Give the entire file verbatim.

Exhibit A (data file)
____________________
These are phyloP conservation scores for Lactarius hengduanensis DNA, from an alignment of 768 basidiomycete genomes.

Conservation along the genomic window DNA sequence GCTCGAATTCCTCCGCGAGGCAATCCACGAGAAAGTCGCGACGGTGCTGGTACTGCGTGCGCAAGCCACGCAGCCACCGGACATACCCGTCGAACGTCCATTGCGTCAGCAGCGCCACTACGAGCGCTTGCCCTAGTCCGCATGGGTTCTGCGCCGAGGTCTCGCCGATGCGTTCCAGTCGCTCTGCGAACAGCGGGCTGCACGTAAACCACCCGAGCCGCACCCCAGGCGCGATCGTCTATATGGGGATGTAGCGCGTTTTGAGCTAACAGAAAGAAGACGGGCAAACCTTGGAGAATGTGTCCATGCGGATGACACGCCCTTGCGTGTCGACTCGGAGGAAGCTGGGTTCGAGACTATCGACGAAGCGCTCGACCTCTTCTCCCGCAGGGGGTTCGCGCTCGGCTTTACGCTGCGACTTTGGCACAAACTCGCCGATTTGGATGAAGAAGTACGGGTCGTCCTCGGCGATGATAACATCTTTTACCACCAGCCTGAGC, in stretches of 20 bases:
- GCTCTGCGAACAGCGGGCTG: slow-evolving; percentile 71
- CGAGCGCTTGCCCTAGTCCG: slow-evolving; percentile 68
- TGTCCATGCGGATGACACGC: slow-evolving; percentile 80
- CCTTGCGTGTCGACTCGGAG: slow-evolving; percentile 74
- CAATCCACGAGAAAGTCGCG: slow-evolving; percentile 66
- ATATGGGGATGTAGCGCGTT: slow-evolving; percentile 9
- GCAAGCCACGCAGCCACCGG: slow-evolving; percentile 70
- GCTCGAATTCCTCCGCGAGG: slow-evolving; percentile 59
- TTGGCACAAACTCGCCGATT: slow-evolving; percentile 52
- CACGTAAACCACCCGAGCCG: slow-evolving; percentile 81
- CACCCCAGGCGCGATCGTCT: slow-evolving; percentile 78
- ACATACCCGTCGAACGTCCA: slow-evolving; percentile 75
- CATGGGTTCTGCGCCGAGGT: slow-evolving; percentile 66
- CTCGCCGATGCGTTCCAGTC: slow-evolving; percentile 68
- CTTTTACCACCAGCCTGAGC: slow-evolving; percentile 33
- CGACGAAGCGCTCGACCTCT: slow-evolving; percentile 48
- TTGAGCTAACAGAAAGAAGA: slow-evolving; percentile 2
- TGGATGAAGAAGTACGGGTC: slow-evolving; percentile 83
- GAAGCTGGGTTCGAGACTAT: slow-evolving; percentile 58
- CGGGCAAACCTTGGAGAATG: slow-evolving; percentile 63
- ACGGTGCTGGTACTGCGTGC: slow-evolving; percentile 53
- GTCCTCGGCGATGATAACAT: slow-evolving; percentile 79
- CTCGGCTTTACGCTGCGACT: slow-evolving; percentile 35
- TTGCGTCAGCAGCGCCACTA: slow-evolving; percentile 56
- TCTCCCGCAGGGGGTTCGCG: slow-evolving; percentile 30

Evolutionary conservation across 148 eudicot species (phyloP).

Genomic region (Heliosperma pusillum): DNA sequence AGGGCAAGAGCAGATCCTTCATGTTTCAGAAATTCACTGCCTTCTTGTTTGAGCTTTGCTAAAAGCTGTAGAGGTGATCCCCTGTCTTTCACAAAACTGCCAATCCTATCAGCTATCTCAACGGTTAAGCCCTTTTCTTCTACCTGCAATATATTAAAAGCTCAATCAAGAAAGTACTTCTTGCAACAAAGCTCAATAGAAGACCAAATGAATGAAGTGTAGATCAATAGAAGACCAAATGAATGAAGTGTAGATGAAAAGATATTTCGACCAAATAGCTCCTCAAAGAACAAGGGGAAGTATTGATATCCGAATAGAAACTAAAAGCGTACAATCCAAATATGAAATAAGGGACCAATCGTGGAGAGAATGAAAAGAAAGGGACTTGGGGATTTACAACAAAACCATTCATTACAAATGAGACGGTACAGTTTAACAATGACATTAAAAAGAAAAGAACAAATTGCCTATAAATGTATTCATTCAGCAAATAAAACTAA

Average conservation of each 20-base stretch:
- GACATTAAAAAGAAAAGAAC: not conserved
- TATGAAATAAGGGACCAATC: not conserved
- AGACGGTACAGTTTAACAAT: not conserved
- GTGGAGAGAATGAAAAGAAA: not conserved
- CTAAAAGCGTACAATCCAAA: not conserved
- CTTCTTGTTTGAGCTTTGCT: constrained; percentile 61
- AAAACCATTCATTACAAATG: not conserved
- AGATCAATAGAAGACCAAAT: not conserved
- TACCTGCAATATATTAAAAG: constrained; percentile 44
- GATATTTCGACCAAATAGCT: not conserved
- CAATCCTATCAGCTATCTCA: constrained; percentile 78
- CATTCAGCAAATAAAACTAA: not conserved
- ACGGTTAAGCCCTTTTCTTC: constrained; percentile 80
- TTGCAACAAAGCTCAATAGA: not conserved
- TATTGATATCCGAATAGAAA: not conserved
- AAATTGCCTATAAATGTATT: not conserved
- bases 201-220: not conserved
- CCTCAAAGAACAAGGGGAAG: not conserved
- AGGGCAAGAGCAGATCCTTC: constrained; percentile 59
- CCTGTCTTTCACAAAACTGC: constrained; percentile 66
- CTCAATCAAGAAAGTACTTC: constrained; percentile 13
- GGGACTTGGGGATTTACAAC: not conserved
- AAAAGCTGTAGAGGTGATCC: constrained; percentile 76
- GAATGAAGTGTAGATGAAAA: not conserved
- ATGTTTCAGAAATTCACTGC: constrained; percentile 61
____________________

These are phyloP conservation scores for Lactarius hengduanensis DNA, from an alignment of 768 basidiomycete genomes.

Conservation along the genomic window DNA sequence GCTCGAATTCCTCCGCGAGGCAATCCACGAGAAAGTCGCGACGGTGCTGGTACTGCGTGCGCAAGCCACGCAGCCACCGGACATACCCGTCGAACGTCCATTGCGTCAGCAGCGCCACTACGAGCGCTTGCCCTAGTCCGCATGGGTTCTGCGCCGAGGTCTCGCCGATGCGTTCCAGTCGCTCTGCGAACAGCGGGCTGCACGTAAACCACCCGAGCCGCACCCCAGGCGCGATCGTCTATATGGGGATGTAGCGCGTTTTGAGCTAACAGAAAGAAGACGGGCAAACCTTGGAGAATGTGTCCATGCGGATGACACGCCCTTGCGTGTCGACTCGGAGGAAGCTGGGTTCGAGACTATCGACGAAGCGCTCGACCTCTTCTCCCGCAGGGGGTTCGCGCTCGGCTTTACGCTGCGACTTTGGCACAAACTCGCCGATTTGGATGAAGAAGTACGGGTCGTCCTCGGCGATGATAACATCTTTTACCACCAGCCTGAGC, in stretches of 20 bases:
- GCTCTGCGAACAGCGGGCTG: slow-evolving; percentile 71
- CGAGCGCTTGCCCTAGTCCG: slow-evolving; percentile 68
- TGTCCATGCGGATGACACGC: slow-evolving; percentile 80
- CCTTGCGTGTCGACTCGGAG: slow-evolving; percentile 74
- CAATCCACGAGAAAGTCGCG: slow-evolving; percentile 66
- ATATGGGGATGTAGCGCGTT: slow-evolving; percentile 9
- GCAAGCCACGCAGCCACCGG: slow-evolving; percentile 70
- GCTCGAATTCCTCCGCGAGG: slow-evolving; percentile 59
- TTGGCACAAACTCGCCGATT: slow-evolving; percentile 52
- CACGTAAACCACCCGAGCCG: slow-evolving; percentile 81
- CACCCCAGGCGCGATCGTCT: slow-evolving; percentile 78
- ACATACCCGTCGAACGTCCA: slow-evolving; percentile 75
- CATGGGTTCTGCGCCGAGGT: slow-evolving; percentile 66
- CTCGCCGATGCGTTCCAGTC: slow-evolving; percentile 68
- CTTTTACCACCAGCCTGAGC: slow-evolving; percentile 33
- CGACGAAGCGCTCGACCTCT: slow-evolving; percentile 48
- TTGAGCTAACAGAAAGAAGA: slow-evolving; percentile 2
- TGGATGAAGAAGTACGGGTC: slow-evolving; percentile 83
- GAAGCTGGGTTCGAGACTAT: slow-evolving; percentile 58
- CGGGCAAACCTTGGAGAATG: slow-evolving; percentile 63
- ACGGTGCTGGTACTGCGTGC: slow-evolving; percentile 53
- GTCCTCGGCGATGATAACAT: slow-evolving; percentile 79
- CTCGGCTTTACGCTGCGACT: slow-evolving; percentile 35
- TTGCGTCAGCAGCGCCACTA: slow-evolving; percentile 56
- TCTCCCGCAGGGGGTTCGCG: slow-evolving; percentile 30

Evolutionary conservation across 148 eudicot species (phyloP).

Genomic region (Heliosperma pusillum): DNA sequence AGGGCAAGAGCAGATCCTTCATGTTTCAGAAATTCACTGCCTTCTTGTTTGAGCTTTGCTAAAAGCTGTAGAGGTGATCCCCTGTCTTTCACAAAACTGCCAATCCTATCAGCTATCTCAACGGTTAAGCCCTTTTCTTCTACCTGCAATATATTAAAAGCTCAATCAAGAAAGTACTTCTTGCAACAAAGCTCAATAGAAGACCAAATGAATGAAGTGTAGATCAATAGAAGACCAAATGAATGAAGTGTAGATGAAAAGATATTTCGACCAAATAGCTCCTCAAAGAACAAGGGGAAGTATTGATATCCGAATAGAAACTAAAAGCGTACAATCCAAATATGAAATAAGGGACCAATCGTGGAGAGAATGAAAAGAAAGGGACTTGGGGATTTACAACAAAACCATTCATTACAAATGAGACGGTACAGTTTAACAATGACATTAAAAAGAAAAGAACAAATTGCCTATAAATGTATTCATTCAGCAAATAAAACTAA

Average conservation of each 20-base stretch:
- GACATTAAAAAGAAAAGAAC: not conserved
- TATGAAATAAGGGACCAATC: not conserved
- AGACGGTACAGTTTAACAAT: not conserved
- GTGGAGAGAATGAAAAGAAA: not conserved
- CTAAAAGCGTACAATCCAAA: not conserved
- CTTCTTGTTTGAGCTTTGCT: constrained; percentile 61
- AAAACCATTCATTACAAATG: not conserved
- AGATCAATAGAAGACCAAAT: not conserved
- TACCTGCAATATATTAAAAG: constrained; percentile 44
- GATATTTCGACCAAATAGCT: not conserved
- CAATCCTATCAGCTATCTCA: constrained; percentile 78
- CATTCAGCAAATAAAACTAA: not conserved
- ACGGTTAAGCCCTTTTCTTC: constrained; percentile 80
- TTGCAACAAAGCTCAATAGA: not conserved
- TATTGATATCCGAATAGAAA: not conserved
- AAATTGCCTATAAATGTATT: not conserved
- bases 201-220: not conserved
- CCTCAAAGAACAAGGGGAAG: not conserved
- AGGGCAAGAGCAGATCCTTC: constrained; percentile 59
- CCTGTCTTTCACAAAACTGC: constrained; percentile 66
- CTCAATCAAGAAAGTACTTC: constrained; percentile 13
- GGGACTTGGGGATTTACAAC: not conserved
- AAAAGCTGTAGAGGTGATCC: constrained; percentile 76
- GAATGAAGTGTAGATGAAAA: not conserved
- ATGTTTCAGAAATTCACTGC: constrained; percentile 61